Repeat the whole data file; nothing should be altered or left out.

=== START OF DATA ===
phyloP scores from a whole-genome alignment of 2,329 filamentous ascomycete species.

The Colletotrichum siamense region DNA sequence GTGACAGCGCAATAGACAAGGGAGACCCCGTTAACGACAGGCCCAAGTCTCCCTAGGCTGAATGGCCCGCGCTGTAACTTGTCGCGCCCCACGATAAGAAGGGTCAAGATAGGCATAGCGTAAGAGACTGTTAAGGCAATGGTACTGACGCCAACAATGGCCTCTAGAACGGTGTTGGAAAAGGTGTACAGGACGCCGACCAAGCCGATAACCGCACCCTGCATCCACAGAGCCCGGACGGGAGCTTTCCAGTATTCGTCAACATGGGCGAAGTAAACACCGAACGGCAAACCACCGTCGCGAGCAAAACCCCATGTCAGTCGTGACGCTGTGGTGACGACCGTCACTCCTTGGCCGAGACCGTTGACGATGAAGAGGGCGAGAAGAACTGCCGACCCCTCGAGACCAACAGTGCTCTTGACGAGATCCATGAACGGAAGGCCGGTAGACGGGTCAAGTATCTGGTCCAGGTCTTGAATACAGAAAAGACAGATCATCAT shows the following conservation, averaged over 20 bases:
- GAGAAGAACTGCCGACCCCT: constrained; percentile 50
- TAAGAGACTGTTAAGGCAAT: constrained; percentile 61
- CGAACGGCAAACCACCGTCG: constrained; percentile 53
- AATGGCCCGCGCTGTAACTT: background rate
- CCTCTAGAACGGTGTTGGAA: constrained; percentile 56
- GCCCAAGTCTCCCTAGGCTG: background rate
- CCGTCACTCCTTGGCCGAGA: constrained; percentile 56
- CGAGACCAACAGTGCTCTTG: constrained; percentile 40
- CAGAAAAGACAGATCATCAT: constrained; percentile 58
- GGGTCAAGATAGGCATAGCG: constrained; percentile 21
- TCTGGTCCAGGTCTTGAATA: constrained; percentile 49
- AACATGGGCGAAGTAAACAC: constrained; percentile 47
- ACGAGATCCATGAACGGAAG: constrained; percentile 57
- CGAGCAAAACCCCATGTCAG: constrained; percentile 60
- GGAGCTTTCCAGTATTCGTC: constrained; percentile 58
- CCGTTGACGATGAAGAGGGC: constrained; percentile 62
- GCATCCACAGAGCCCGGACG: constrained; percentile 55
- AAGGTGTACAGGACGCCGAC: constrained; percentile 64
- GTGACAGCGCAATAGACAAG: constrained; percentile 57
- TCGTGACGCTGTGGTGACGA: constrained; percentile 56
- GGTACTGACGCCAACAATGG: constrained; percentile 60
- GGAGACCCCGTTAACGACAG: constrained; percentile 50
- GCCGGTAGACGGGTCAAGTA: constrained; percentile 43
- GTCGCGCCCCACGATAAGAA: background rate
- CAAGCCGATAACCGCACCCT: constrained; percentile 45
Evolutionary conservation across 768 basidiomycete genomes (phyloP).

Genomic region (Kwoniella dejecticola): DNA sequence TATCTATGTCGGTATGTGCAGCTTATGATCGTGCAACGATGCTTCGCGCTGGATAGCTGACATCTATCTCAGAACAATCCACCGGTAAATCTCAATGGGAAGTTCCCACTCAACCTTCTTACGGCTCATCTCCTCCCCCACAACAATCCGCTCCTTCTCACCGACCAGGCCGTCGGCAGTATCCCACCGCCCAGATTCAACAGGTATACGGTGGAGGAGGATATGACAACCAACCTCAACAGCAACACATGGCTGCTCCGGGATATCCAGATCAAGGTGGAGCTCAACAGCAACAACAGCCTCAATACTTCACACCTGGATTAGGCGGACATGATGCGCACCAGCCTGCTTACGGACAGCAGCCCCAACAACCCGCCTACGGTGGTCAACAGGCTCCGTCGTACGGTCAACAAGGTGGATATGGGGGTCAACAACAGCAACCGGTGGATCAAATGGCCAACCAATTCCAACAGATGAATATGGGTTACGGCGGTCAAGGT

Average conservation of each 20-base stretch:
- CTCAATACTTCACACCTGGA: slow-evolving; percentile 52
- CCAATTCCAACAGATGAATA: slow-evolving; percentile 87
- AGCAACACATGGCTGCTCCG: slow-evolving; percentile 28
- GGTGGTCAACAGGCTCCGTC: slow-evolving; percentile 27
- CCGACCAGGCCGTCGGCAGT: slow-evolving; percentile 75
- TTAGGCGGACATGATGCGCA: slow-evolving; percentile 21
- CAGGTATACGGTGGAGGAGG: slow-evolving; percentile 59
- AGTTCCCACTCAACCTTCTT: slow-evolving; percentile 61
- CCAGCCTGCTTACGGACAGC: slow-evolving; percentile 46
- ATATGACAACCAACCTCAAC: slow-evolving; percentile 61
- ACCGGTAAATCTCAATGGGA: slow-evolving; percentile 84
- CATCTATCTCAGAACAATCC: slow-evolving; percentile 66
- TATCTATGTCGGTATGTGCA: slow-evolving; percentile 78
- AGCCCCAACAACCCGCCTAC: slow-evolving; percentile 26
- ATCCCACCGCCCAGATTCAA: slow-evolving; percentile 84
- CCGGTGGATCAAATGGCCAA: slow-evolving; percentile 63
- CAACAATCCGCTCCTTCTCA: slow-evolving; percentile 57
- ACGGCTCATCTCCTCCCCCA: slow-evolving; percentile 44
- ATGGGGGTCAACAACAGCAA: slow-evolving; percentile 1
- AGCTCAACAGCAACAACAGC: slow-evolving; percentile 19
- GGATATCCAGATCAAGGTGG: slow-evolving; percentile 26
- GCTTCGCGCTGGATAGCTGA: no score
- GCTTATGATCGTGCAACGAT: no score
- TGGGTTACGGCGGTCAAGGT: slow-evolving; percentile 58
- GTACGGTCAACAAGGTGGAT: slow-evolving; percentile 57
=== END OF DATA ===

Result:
phyloP scores from a whole-genome alignment of 2,329 filamentous ascomycete species.

The Colletotrichum siamense region DNA sequence GTGACAGCGCAATAGACAAGGGAGACCCCGTTAACGACAGGCCCAAGTCTCCCTAGGCTGAATGGCCCGCGCTGTAACTTGTCGCGCCCCACGATAAGAAGGGTCAAGATAGGCATAGCGTAAGAGACTGTTAAGGCAATGGTACTGACGCCAACAATGGCCTCTAGAACGGTGTTGGAAAAGGTGTACAGGACGCCGACCAAGCCGATAACCGCACCCTGCATCCACAGAGCCCGGACGGGAGCTTTCCAGTATTCGTCAACATGGGCGAAGTAAACACCGAACGGCAAACCACCGTCGCGAGCAAAACCCCATGTCAGTCGTGACGCTGTGGTGACGACCGTCACTCCTTGGCCGAGACCGTTGACGATGAAGAGGGCGAGAAGAACTGCCGACCCCTCGAGACCAACAGTGCTCTTGACGAGATCCATGAACGGAAGGCCGGTAGACGGGTCAAGTATCTGGTCCAGGTCTTGAATACAGAAAAGACAGATCATCAT shows the following conservation, averaged over 20 bases:
- GAGAAGAACTGCCGACCCCT: constrained; percentile 50
- TAAGAGACTGTTAAGGCAAT: constrained; percentile 61
- CGAACGGCAAACCACCGTCG: constrained; percentile 53
- AATGGCCCGCGCTGTAACTT: background rate
- CCTCTAGAACGGTGTTGGAA: constrained; percentile 56
- GCCCAAGTCTCCCTAGGCTG: background rate
- CCGTCACTCCTTGGCCGAGA: constrained; percentile 56
- CGAGACCAACAGTGCTCTTG: constrained; percentile 40
- CAGAAAAGACAGATCATCAT: constrained; percentile 58
- GGGTCAAGATAGGCATAGCG: constrained; percentile 21
- TCTGGTCCAGGTCTTGAATA: constrained; percentile 49
- AACATGGGCGAAGTAAACAC: constrained; percentile 47
- ACGAGATCCATGAACGGAAG: constrained; percentile 57
- CGAGCAAAACCCCATGTCAG: constrained; percentile 60
- GGAGCTTTCCAGTATTCGTC: constrained; percentile 58
- CCGTTGACGATGAAGAGGGC: constrained; percentile 62
- GCATCCACAGAGCCCGGACG: constrained; percentile 55
- AAGGTGTACAGGACGCCGAC: constrained; percentile 64
- GTGACAGCGCAATAGACAAG: constrained; percentile 57
- TCGTGACGCTGTGGTGACGA: constrained; percentile 56
- GGTACTGACGCCAACAATGG: constrained; percentile 60
- GGAGACCCCGTTAACGACAG: constrained; percentile 50
- GCCGGTAGACGGGTCAAGTA: constrained; percentile 43
- GTCGCGCCCCACGATAAGAA: background rate
- CAAGCCGATAACCGCACCCT: constrained; percentile 45
Evolutionary conservation across 768 basidiomycete genomes (phyloP).

Genomic region (Kwoniella dejecticola): DNA sequence TATCTATGTCGGTATGTGCAGCTTATGATCGTGCAACGATGCTTCGCGCTGGATAGCTGACATCTATCTCAGAACAATCCACCGGTAAATCTCAATGGGAAGTTCCCACTCAACCTTCTTACGGCTCATCTCCTCCCCCACAACAATCCGCTCCTTCTCACCGACCAGGCCGTCGGCAGTATCCCACCGCCCAGATTCAACAGGTATACGGTGGAGGAGGATATGACAACCAACCTCAACAGCAACACATGGCTGCTCCGGGATATCCAGATCAAGGTGGAGCTCAACAGCAACAACAGCCTCAATACTTCACACCTGGATTAGGCGGACATGATGCGCACCAGCCTGCTTACGGACAGCAGCCCCAACAACCCGCCTACGGTGGTCAACAGGCTCCGTCGTACGGTCAACAAGGTGGATATGGGGGTCAACAACAGCAACCGGTGGATCAAATGGCCAACCAATTCCAACAGATGAATATGGGTTACGGCGGTCAAGGT

Average conservation of each 20-base stretch:
- CTCAATACTTCACACCTGGA: slow-evolving; percentile 52
- CCAATTCCAACAGATGAATA: slow-evolving; percentile 87
- AGCAACACATGGCTGCTCCG: slow-evolving; percentile 28
- GGTGGTCAACAGGCTCCGTC: slow-evolving; percentile 27
- CCGACCAGGCCGTCGGCAGT: slow-evolving; percentile 75
- TTAGGCGGACATGATGCGCA: slow-evolving; percentile 21
- CAGGTATACGGTGGAGGAGG: slow-evolving; percentile 59
- AGTTCCCACTCAACCTTCTT: slow-evolving; percentile 61
- CCAGCCTGCTTACGGACAGC: slow-evolving; percentile 46
- ATATGACAACCAACCTCAAC: slow-evolving; percentile 61
- ACCGGTAAATCTCAATGGGA: slow-evolving; percentile 84
- CATCTATCTCAGAACAATCC: slow-evolving; percentile 66
- TATCTATGTCGGTATGTGCA: slow-evolving; percentile 78
- AGCCCCAACAACCCGCCTAC: slow-evolving; percentile 26
- ATCCCACCGCCCAGATTCAA: slow-evolving; percentile 84
- CCGGTGGATCAAATGGCCAA: slow-evolving; percentile 63
- CAACAATCCGCTCCTTCTCA: slow-evolving; percentile 57
- ACGGCTCATCTCCTCCCCCA: slow-evolving; percentile 44
- ATGGGGGTCAACAACAGCAA: slow-evolving; percentile 1
- AGCTCAACAGCAACAACAGC: slow-evolving; percentile 19
- GGATATCCAGATCAAGGTGG: slow-evolving; percentile 26
- GCTTCGCGCTGGATAGCTGA: no score
- GCTTATGATCGTGCAACGAT: no score
- TGGGTTACGGCGGTCAAGGT: slow-evolving; percentile 58
- GTACGGTCAACAAGGTGGAT: slow-evolving; percentile 57